Which it isn't.


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Re: Paranoia, NIH, and Beyond
by coreolyn (Parson) on Jan 10, 2001 at 19:08 UTC

    Where I work security is a huge issue. What I've resolved must be done before CPAN modules can be used in this enviornment is to create an internal CPAN. Which will allow for several things:

      1.) Keep track of who has what versions of which modules on what systems. This has several benefits; Internal points of contact for module usage, Back tracking should a security problem be discovered, revision history, and disaster recovery.

      2.) Allows for new CPAN releases to 'cook' out in the world without forcing established applications to run on a new module version just because CPAN has released an upgrade and they moved to a new server.

      3.) Centralizes perl user's and distribution, which provides internal avenues for problem resolution that is missing from the accepted practices of this organization. (Who does production call when a perl problem arises?)

    I'm not paranoid about CPAN, but I view it as an I.V. from which a large organization must design it's own needle. What you say about code review is very true, and no matter how important security is, the type of code review you speak of is impractical. But like Perl, it's capriciousness cannot be left completely unchecked except at ones own level of acceptable risk.

      Don't take what I am saying here as a recommendation, but, I know that ActiveState provides a service called PerlDirect which attempts to address some of these issues. From what I have heard, they do QA on Perl as well as popular modules and bundle them into a special, periodic distribution that is aimed at large corporations.

      I have recommended that this service be evaluated by one of my corporate clients, because they give integration testing tasks to people from a "UNIX Core Group" which knows a great deal more about the core of the Solaris operating system than it does Perl. In situations like the one I am describing, it is often up to the individual development teams to perform extensive unit testing on their finished products because the IT department only certifies the modules that are distributed with Perl itself. Needless to say, this is not an optimal solution.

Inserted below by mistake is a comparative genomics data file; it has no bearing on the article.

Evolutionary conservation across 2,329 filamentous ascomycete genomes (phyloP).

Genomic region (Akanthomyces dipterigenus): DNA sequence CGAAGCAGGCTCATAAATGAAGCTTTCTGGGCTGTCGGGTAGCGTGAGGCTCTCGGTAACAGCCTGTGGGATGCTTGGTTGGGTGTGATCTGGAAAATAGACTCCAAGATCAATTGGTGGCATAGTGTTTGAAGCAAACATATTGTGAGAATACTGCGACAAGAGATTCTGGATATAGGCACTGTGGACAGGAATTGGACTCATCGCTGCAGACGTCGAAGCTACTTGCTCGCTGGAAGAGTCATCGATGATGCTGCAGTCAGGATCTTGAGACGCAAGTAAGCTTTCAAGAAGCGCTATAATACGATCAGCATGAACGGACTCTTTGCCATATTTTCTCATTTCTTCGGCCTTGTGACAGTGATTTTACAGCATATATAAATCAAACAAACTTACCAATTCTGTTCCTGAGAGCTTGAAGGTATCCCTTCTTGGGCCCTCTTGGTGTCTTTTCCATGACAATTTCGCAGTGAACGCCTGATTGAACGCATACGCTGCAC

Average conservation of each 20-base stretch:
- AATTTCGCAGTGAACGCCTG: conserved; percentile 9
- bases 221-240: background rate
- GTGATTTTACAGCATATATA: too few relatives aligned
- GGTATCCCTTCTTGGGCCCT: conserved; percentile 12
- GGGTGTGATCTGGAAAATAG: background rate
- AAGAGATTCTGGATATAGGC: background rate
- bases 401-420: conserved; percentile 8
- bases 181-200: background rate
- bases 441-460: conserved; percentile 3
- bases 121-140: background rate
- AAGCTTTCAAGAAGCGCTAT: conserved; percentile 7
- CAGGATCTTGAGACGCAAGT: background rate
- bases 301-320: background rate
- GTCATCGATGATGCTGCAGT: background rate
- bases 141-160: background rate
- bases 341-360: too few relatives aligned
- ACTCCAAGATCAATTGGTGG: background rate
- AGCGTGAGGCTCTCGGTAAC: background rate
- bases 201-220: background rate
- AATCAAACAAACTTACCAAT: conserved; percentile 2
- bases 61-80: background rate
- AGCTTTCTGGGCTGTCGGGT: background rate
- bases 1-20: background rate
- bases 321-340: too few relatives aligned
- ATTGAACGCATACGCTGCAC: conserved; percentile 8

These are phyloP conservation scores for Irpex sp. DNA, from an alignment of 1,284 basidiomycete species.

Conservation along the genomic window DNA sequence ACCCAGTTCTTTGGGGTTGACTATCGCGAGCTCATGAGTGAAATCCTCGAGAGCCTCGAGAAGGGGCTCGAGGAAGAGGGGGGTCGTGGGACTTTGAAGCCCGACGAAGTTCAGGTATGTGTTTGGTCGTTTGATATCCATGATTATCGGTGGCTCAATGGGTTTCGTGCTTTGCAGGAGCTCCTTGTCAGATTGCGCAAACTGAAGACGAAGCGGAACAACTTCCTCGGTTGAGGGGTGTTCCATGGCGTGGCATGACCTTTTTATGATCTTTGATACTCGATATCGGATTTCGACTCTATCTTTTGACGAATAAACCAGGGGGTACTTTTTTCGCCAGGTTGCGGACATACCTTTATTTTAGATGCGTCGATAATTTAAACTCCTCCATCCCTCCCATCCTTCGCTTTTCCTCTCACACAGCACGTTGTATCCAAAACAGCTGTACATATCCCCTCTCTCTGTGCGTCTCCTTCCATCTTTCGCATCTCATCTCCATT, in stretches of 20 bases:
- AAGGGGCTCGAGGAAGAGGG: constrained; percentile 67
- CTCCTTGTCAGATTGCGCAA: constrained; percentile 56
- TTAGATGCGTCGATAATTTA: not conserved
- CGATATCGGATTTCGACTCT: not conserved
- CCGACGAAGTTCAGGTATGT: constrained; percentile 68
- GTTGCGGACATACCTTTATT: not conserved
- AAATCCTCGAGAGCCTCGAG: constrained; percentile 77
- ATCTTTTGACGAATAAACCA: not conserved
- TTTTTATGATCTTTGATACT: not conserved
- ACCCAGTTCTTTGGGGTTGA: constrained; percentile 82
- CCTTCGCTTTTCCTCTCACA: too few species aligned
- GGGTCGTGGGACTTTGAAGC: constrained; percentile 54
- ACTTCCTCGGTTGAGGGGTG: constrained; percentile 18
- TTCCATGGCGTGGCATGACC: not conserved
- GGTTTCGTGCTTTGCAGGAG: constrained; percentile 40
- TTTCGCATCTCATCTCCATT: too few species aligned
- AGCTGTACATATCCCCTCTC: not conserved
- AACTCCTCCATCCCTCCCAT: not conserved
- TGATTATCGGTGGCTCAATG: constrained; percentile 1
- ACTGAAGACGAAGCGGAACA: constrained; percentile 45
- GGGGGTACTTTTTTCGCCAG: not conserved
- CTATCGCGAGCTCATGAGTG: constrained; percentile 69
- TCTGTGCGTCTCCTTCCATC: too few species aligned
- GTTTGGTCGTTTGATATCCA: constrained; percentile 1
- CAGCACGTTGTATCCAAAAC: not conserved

Dave Aiello
      Chatham Township Data Corporation

(Signing modules) Re: Paranoia, NIH, and Beyond
by Corion (Patriarch) on Jan 10, 2001 at 15:11 UTC

    I really like the idea of having a built-in method of verifying the integrity of a module. This could "easily" be done by using a PGP/GPG-style mechanism or simply a built-in method of checking an appended IDEA (crypto-)hash of the source code and/or any XS used by the module.

    A really simple way would be to extend the __DATA__ mechanism to also include a __SIGNATURE__ section, which contains an (IDEA)(crypto-)hash of the source code, which can then be checked optionally by Perl against the code and (if available) against a local list of "trusted" keys. Of course, if that list of trusted keys is compromised, all security is down, but if that list can be compromised, bets are that everything else already has been as well.

    So, as I see it, a two-fold protection mechanism would need to be in place. One, a public/private key system with CPAN as a central repository for the public keys, so that everybody can check the authenticity of their modules, and a second, global public/private key, owned by CPAN, to check the integrity of every module locally at any time.